Lucic: 'I can bring a lot more'


Lucic: 'I can bring a lot more'

By JoeHaggerty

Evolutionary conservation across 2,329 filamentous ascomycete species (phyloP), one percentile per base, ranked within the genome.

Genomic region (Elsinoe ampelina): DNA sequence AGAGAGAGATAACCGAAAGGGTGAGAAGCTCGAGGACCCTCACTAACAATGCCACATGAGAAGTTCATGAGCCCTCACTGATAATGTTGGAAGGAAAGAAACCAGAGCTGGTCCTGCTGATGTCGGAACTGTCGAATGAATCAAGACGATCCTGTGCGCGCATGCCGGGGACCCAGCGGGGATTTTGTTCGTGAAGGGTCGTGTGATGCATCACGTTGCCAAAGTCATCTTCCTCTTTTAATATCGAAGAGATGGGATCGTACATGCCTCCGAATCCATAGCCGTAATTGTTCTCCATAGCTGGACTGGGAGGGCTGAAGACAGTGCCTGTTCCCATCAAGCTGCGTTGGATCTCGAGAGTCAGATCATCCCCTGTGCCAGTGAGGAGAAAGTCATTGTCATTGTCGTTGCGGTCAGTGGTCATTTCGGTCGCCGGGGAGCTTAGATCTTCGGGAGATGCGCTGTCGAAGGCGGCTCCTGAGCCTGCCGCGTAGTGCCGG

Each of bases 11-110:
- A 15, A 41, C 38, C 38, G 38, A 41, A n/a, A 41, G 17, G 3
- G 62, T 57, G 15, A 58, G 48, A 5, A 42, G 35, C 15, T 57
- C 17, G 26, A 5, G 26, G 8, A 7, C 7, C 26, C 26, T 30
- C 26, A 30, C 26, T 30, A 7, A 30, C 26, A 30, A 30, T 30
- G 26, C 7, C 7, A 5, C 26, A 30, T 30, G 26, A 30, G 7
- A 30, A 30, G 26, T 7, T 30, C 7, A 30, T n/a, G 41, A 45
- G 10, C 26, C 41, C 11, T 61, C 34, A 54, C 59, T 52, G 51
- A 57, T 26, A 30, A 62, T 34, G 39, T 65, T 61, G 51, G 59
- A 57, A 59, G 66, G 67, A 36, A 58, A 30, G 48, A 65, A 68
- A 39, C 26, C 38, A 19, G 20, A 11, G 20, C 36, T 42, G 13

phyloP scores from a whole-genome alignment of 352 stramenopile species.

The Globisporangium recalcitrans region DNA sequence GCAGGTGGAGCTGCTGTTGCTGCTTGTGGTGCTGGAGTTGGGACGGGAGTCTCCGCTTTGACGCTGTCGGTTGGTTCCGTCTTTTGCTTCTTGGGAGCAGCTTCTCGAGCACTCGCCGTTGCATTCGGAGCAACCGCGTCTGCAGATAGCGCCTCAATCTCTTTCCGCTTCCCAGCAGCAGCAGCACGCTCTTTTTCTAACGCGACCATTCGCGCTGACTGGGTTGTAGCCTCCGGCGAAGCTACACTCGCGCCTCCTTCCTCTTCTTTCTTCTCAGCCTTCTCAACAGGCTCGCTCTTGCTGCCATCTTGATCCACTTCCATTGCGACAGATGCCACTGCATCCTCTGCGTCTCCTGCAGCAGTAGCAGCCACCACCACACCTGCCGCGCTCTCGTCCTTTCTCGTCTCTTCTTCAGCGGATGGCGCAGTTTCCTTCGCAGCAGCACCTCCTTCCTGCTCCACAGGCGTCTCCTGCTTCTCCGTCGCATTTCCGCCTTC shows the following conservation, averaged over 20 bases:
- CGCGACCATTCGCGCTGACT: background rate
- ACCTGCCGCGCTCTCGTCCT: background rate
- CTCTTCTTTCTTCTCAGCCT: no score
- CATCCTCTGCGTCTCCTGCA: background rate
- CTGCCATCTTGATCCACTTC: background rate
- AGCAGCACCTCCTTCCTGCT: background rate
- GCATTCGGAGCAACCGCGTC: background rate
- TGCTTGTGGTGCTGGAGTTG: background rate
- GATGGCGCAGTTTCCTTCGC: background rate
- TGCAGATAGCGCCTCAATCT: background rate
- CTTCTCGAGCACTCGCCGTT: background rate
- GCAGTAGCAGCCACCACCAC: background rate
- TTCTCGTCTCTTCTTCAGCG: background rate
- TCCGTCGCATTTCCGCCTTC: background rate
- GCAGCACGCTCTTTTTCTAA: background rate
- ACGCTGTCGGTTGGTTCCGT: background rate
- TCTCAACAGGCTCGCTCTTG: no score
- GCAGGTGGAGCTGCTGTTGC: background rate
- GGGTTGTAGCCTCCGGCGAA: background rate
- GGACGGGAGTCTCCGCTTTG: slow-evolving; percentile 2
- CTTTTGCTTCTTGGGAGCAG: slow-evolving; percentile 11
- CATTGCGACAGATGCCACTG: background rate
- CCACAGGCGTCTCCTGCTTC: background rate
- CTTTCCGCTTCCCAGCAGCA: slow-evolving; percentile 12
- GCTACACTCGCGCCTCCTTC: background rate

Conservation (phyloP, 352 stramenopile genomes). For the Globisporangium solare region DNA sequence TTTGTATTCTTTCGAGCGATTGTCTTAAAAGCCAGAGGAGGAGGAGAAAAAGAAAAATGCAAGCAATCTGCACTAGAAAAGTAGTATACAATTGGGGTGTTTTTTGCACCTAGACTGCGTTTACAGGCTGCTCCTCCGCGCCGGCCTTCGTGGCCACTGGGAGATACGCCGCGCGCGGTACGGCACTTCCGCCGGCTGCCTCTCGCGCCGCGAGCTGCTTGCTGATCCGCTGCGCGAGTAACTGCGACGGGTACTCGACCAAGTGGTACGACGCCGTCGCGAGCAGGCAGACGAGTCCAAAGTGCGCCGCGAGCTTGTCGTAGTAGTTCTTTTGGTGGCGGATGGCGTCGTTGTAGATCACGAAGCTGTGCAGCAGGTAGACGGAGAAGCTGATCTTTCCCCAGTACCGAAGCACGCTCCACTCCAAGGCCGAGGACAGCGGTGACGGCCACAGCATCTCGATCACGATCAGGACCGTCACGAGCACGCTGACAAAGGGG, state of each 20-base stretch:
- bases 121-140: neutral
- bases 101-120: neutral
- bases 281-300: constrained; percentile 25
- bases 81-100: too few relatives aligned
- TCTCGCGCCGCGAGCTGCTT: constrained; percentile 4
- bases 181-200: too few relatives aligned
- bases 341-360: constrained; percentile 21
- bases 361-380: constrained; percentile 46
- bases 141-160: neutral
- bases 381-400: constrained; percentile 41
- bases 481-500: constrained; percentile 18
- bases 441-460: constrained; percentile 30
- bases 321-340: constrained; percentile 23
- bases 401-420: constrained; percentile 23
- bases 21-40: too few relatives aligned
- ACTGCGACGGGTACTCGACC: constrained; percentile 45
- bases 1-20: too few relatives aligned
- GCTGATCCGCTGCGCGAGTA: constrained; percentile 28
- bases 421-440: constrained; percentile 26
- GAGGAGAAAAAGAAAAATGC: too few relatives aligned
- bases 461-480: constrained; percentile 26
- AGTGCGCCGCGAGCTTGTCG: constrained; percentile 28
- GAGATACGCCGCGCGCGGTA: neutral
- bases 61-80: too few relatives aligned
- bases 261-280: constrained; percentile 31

BOSTON Milan Lucic is a positive guy, but its even been a challenge for him to keep it light, airy and happy while hes struggled through a 14-game goal scoring drought thats carried on noticeably into the postseason.There have been whispers hes hurt or that he simply cant keep up with the pace of play dictated by the swift-skating Montreal Canadiens. Neither of those things appears to be the main culprit with Lucic, who has managed only five shots on net in four games against the Habs along with a minus-2.In three of the four games hes squeezed off only one shot or less in the series, and its probably got a lot more to do with simply losing one-on-one battles with Habs defenseman P.K. Subban. Lucic went through a similar rough patch to start the playoffs last season, and went scoreless in the first five games against Buffalo while also getting saddled with a minus-2 in that span. The 22-year-old power forward picked it up in Game 6 against Buffalo and was one of Bostons best players against the Flyers, and knows there is still time to get the Looch train moving.Its tough to think negatively and feel bad for myself when weve won each of the last two games, said Lucic. In the playoffs the only thing that matters is wins and losses. Im not happy with the way that Im playing. I know that I can bring a lot more. But for me I need to stop thinking negatively and think about what Ive been doing wrong, and instead focus on what I can do right. Try to bring that element to the game.Ive never a problem dealing with the pressure of the playoffs, and Ive always played well in the playoffs. Theres still time to figure it out, and bring what I can bring.Lucic charges down the left wing with regularity and Subban guards his right side defensively, and that means Lucic and Subban have been locked up for some epic puck battles throughout the first four games of their seven game series. The flamboyant Montreal defenseman carries a good offensive reputation and can do some spectacular things with the puck offensively, but hes also been a strong, underrated presence on his skates that hasnt been physically dominated by a bigger man in Lucic.Combine that with the Bs left winger playing a quiet physical game, and that leaves Lucic looking to answer a lot of questions in the final three games of the Montreal series a setting where the Bruins badly need him."This is not the time to get frustrated and be negative and to get yourself down, said Lucic. Today is fresh start and it's almost like 0-0 in the series again for me.I just want to do whatever I can to start playing like RyderBergeronMarchand, added Lucic, referencing the Bs forwards that have carried the offensive mail in the series. All my focus is to elevate my game and play the way I know that I can."It would greatly benefit the Bs to get their 30-goal scorer back after hes pulled a disappearing act over the last month. The Bruins are a gaudy 22-2 when Lucic pots a goal for the Black and Gold this season, but youll never guess who the team was when Boston found itself on the losing end of when Looch pots a goal: Montreal.That continues an odd season for Lucic against the Canadiens, and one hes hoping to end tonight while catching up to David Krejci and Nathan Horton in the goal-scoring department while the other lines have flourished in the series.Mark Recchi skipped the Bruins morning skate at TD Garden as a 43-year-old future Hall of Famer certainly always has the right to do, and theres little doubt hell be ready at the drop of the puck for Game 5.Claude Julien was careful to avoid any talk of being comfortable heading back to TD Garden with the series evened at 2-2 despite the best efforts of the Montreal media to have him step into a verbal trap.I dont know if its comfortable, said Julien. I think its more of a situation where weve got ourselves back into a series. Getting comfortable can be a dangerous word to use, especially in the playoffs. We are more confident. Winning the last two games youve built some confidence, and you hope you can carry that confidence into the game tonight.